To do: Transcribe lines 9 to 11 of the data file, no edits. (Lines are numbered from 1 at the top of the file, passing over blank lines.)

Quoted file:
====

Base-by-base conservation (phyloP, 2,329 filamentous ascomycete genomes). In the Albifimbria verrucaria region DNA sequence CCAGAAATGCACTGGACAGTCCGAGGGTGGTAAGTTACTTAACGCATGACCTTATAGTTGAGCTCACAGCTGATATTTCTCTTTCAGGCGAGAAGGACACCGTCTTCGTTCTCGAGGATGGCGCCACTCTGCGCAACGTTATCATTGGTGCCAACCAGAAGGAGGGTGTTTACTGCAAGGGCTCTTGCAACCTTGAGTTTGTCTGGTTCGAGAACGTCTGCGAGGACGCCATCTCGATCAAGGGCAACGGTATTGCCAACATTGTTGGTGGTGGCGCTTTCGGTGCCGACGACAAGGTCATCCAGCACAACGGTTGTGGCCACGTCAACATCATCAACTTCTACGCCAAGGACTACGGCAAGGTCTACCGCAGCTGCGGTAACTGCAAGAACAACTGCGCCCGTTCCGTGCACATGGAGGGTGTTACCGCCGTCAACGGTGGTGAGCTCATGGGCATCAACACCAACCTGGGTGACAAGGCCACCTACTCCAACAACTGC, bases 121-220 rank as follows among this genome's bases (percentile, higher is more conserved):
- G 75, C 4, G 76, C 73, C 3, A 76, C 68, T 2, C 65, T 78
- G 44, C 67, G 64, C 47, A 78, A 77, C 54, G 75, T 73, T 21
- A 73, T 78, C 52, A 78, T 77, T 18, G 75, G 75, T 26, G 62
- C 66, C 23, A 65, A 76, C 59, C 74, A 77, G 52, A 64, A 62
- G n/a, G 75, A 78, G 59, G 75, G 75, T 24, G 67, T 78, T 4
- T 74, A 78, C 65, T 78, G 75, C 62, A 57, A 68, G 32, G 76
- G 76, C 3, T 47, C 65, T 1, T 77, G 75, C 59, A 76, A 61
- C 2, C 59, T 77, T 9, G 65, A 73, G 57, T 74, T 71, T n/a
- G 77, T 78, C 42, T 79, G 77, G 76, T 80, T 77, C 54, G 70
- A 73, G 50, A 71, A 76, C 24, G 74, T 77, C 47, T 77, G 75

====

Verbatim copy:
- C 2, C 59, T 77, T 9, G 65, A 73, G 57, T 74, T 71, T n/a
- G 77, T 78, C 42, T 79, G 77, G 76, T 80, T 77, C 54, G 70
- A 73, G 50, A 71, A 76, C 24, G 74, T 77, C 47, T 77, G 75